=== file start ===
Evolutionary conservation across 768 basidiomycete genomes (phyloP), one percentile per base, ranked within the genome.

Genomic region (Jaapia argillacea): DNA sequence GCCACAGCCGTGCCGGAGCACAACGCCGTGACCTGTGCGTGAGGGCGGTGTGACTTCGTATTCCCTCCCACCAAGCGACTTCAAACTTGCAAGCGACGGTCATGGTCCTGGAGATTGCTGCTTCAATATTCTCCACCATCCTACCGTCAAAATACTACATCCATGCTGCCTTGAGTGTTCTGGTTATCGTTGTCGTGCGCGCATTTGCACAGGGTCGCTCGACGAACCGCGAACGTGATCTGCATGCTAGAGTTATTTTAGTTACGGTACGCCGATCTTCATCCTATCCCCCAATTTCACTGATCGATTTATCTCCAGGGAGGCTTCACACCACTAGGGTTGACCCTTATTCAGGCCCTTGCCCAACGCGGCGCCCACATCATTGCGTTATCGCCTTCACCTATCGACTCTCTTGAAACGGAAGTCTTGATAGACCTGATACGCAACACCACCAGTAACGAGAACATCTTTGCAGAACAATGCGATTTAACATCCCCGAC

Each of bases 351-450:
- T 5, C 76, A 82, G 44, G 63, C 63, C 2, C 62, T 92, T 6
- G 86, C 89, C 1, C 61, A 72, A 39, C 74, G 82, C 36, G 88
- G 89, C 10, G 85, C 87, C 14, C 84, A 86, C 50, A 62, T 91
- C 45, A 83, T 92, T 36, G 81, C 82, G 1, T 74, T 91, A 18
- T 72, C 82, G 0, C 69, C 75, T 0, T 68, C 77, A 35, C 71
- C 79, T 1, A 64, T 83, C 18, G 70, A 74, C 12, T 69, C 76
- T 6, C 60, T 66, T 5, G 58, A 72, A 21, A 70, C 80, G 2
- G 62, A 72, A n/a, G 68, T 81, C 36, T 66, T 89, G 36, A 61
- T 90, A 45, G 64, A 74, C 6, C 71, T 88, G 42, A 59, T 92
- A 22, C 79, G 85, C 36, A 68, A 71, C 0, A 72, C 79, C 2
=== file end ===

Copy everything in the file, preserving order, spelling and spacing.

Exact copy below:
Evolutionary conservation across 768 basidiomycete genomes (phyloP), one percentile per base, ranked within the genome.

Genomic region (Jaapia argillacea): DNA sequence GCCACAGCCGTGCCGGAGCACAACGCCGTGACCTGTGCGTGAGGGCGGTGTGACTTCGTATTCCCTCCCACCAAGCGACTTCAAACTTGCAAGCGACGGTCATGGTCCTGGAGATTGCTGCTTCAATATTCTCCACCATCCTACCGTCAAAATACTACATCCATGCTGCCTTGAGTGTTCTGGTTATCGTTGTCGTGCGCGCATTTGCACAGGGTCGCTCGACGAACCGCGAACGTGATCTGCATGCTAGAGTTATTTTAGTTACGGTACGCCGATCTTCATCCTATCCCCCAATTTCACTGATCGATTTATCTCCAGGGAGGCTTCACACCACTAGGGTTGACCCTTATTCAGGCCCTTGCCCAACGCGGCGCCCACATCATTGCGTTATCGCCTTCACCTATCGACTCTCTTGAAACGGAAGTCTTGATAGACCTGATACGCAACACCACCAGTAACGAGAACATCTTTGCAGAACAATGCGATTTAACATCCCCGAC

Each of bases 351-450:
- T 5, C 76, A 82, G 44, G 63, C 63, C 2, C 62, T 92, T 6
- G 86, C 89, C 1, C 61, A 72, A 39, C 74, G 82, C 36, G 88
- G 89, C 10, G 85, C 87, C 14, C 84, A 86, C 50, A 62, T 91
- C 45, A 83, T 92, T 36, G 81, C 82, G 1, T 74, T 91, A 18
- T 72, C 82, G 0, C 69, C 75, T 0, T 68, C 77, A 35, C 71
- C 79, T 1, A 64, T 83, C 18, G 70, A 74, C 12, T 69, C 76
- T 6, C 60, T 66, T 5, G 58, A 72, A 21, A 70, C 80, G 2
- G 62, A 72, A n/a, G 68, T 81, C 36, T 66, T 89, G 36, A 61
- T 90, A 45, G 64, A 74, C 6, C 71, T 88, G 42, A 59, T 92
- A 22, C 79, G 85, C 36, A 68, A 71, C 0, A 72, C 79, C 2